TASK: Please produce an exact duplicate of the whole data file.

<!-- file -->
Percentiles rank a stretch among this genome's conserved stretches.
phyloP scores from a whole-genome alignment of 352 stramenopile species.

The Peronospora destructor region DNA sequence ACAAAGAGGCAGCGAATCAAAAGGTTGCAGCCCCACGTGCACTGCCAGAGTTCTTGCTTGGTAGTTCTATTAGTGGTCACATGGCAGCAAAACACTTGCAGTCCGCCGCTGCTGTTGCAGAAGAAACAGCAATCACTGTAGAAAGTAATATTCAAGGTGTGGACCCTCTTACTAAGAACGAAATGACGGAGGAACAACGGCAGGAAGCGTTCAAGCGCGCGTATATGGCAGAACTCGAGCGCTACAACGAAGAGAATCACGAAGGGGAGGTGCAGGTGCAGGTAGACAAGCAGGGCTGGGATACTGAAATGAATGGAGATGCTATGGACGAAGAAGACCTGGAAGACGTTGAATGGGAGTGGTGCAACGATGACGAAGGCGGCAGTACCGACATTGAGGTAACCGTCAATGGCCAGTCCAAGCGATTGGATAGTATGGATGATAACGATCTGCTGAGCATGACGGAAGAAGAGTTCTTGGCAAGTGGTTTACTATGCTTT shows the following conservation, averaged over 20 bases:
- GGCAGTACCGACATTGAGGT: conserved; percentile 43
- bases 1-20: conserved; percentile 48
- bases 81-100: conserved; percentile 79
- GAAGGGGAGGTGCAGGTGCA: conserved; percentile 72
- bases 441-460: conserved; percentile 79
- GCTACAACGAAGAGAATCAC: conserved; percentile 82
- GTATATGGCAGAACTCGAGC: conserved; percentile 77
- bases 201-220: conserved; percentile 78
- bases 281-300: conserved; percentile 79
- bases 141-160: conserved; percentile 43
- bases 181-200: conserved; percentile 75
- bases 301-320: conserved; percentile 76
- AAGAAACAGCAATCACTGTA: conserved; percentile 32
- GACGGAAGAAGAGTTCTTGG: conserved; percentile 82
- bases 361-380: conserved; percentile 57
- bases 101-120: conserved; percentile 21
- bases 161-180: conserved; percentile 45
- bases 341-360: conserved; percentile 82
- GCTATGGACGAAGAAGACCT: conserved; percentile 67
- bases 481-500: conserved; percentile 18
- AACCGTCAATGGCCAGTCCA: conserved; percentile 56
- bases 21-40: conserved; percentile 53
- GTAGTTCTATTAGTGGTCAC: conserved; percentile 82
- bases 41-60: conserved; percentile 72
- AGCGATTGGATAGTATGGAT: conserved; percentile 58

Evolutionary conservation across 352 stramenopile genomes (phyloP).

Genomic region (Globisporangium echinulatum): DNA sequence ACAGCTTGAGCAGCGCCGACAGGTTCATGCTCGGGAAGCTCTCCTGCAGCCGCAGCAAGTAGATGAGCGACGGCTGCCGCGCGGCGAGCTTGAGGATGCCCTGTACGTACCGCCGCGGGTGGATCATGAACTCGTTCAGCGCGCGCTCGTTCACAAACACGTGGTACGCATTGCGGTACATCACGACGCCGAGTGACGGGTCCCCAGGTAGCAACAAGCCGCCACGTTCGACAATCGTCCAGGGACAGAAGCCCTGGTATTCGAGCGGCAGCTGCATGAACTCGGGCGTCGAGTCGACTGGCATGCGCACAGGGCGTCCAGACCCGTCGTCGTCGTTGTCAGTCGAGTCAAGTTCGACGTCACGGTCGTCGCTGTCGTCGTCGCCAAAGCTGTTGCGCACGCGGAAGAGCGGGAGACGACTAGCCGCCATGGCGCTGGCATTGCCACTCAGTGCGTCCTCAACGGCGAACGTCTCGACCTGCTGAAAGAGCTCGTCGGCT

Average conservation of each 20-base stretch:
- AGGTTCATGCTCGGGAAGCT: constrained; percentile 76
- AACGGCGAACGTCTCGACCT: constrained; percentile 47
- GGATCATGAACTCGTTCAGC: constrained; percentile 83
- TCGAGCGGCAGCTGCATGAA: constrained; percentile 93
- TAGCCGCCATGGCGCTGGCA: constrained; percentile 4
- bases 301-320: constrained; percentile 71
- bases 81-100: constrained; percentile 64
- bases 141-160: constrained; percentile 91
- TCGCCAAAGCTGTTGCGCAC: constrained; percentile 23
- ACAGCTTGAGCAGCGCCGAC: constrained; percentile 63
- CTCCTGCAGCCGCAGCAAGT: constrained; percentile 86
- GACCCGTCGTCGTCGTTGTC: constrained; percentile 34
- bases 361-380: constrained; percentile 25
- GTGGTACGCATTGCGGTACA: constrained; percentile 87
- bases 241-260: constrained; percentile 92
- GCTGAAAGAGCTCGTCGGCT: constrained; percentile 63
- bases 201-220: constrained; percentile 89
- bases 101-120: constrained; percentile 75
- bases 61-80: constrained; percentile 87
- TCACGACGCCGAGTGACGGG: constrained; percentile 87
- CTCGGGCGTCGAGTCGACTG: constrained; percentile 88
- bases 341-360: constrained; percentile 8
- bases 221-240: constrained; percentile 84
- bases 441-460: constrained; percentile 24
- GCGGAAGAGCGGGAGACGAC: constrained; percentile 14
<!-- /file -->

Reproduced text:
Percentiles rank a stretch among this genome's conserved stretches.
phyloP scores from a whole-genome alignment of 352 stramenopile species.

The Peronospora destructor region DNA sequence ACAAAGAGGCAGCGAATCAAAAGGTTGCAGCCCCACGTGCACTGCCAGAGTTCTTGCTTGGTAGTTCTATTAGTGGTCACATGGCAGCAAAACACTTGCAGTCCGCCGCTGCTGTTGCAGAAGAAACAGCAATCACTGTAGAAAGTAATATTCAAGGTGTGGACCCTCTTACTAAGAACGAAATGACGGAGGAACAACGGCAGGAAGCGTTCAAGCGCGCGTATATGGCAGAACTCGAGCGCTACAACGAAGAGAATCACGAAGGGGAGGTGCAGGTGCAGGTAGACAAGCAGGGCTGGGATACTGAAATGAATGGAGATGCTATGGACGAAGAAGACCTGGAAGACGTTGAATGGGAGTGGTGCAACGATGACGAAGGCGGCAGTACCGACATTGAGGTAACCGTCAATGGCCAGTCCAAGCGATTGGATAGTATGGATGATAACGATCTGCTGAGCATGACGGAAGAAGAGTTCTTGGCAAGTGGTTTACTATGCTTT shows the following conservation, averaged over 20 bases:
- GGCAGTACCGACATTGAGGT: conserved; percentile 43
- bases 1-20: conserved; percentile 48
- bases 81-100: conserved; percentile 79
- GAAGGGGAGGTGCAGGTGCA: conserved; percentile 72
- bases 441-460: conserved; percentile 79
- GCTACAACGAAGAGAATCAC: conserved; percentile 82
- GTATATGGCAGAACTCGAGC: conserved; percentile 77
- bases 201-220: conserved; percentile 78
- bases 281-300: conserved; percentile 79
- bases 141-160: conserved; percentile 43
- bases 181-200: conserved; percentile 75
- bases 301-320: conserved; percentile 76
- AAGAAACAGCAATCACTGTA: conserved; percentile 32
- GACGGAAGAAGAGTTCTTGG: conserved; percentile 82
- bases 361-380: conserved; percentile 57
- bases 101-120: conserved; percentile 21
- bases 161-180: conserved; percentile 45
- bases 341-360: conserved; percentile 82
- GCTATGGACGAAGAAGACCT: conserved; percentile 67
- bases 481-500: conserved; percentile 18
- AACCGTCAATGGCCAGTCCA: conserved; percentile 56
- bases 21-40: conserved; percentile 53
- GTAGTTCTATTAGTGGTCAC: conserved; percentile 82
- bases 41-60: conserved; percentile 72
- AGCGATTGGATAGTATGGAT: conserved; percentile 58

Evolutionary conservation across 352 stramenopile genomes (phyloP).

Genomic region (Globisporangium echinulatum): DNA sequence ACAGCTTGAGCAGCGCCGACAGGTTCATGCTCGGGAAGCTCTCCTGCAGCCGCAGCAAGTAGATGAGCGACGGCTGCCGCGCGGCGAGCTTGAGGATGCCCTGTACGTACCGCCGCGGGTGGATCATGAACTCGTTCAGCGCGCGCTCGTTCACAAACACGTGGTACGCATTGCGGTACATCACGACGCCGAGTGACGGGTCCCCAGGTAGCAACAAGCCGCCACGTTCGACAATCGTCCAGGGACAGAAGCCCTGGTATTCGAGCGGCAGCTGCATGAACTCGGGCGTCGAGTCGACTGGCATGCGCACAGGGCGTCCAGACCCGTCGTCGTCGTTGTCAGTCGAGTCAAGTTCGACGTCACGGTCGTCGCTGTCGTCGTCGCCAAAGCTGTTGCGCACGCGGAAGAGCGGGAGACGACTAGCCGCCATGGCGCTGGCATTGCCACTCAGTGCGTCCTCAACGGCGAACGTCTCGACCTGCTGAAAGAGCTCGTCGGCT

Average conservation of each 20-base stretch:
- AGGTTCATGCTCGGGAAGCT: constrained; percentile 76
- AACGGCGAACGTCTCGACCT: constrained; percentile 47
- GGATCATGAACTCGTTCAGC: constrained; percentile 83
- TCGAGCGGCAGCTGCATGAA: constrained; percentile 93
- TAGCCGCCATGGCGCTGGCA: constrained; percentile 4
- bases 301-320: constrained; percentile 71
- bases 81-100: constrained; percentile 64
- bases 141-160: constrained; percentile 91
- TCGCCAAAGCTGTTGCGCAC: constrained; percentile 23
- ACAGCTTGAGCAGCGCCGAC: constrained; percentile 63
- CTCCTGCAGCCGCAGCAAGT: constrained; percentile 86
- GACCCGTCGTCGTCGTTGTC: constrained; percentile 34
- bases 361-380: constrained; percentile 25
- GTGGTACGCATTGCGGTACA: constrained; percentile 87
- bases 241-260: constrained; percentile 92
- GCTGAAAGAGCTCGTCGGCT: constrained; percentile 63
- bases 201-220: constrained; percentile 89
- bases 101-120: constrained; percentile 75
- bases 61-80: constrained; percentile 87
- TCACGACGCCGAGTGACGGG: constrained; percentile 87
- CTCGGGCGTCGAGTCGACTG: constrained; percentile 88
- bases 341-360: constrained; percentile 8
- bases 221-240: constrained; percentile 84
- bases 441-460: constrained; percentile 24
- GCGGAAGAGCGGGAGACGAC: constrained; percentile 14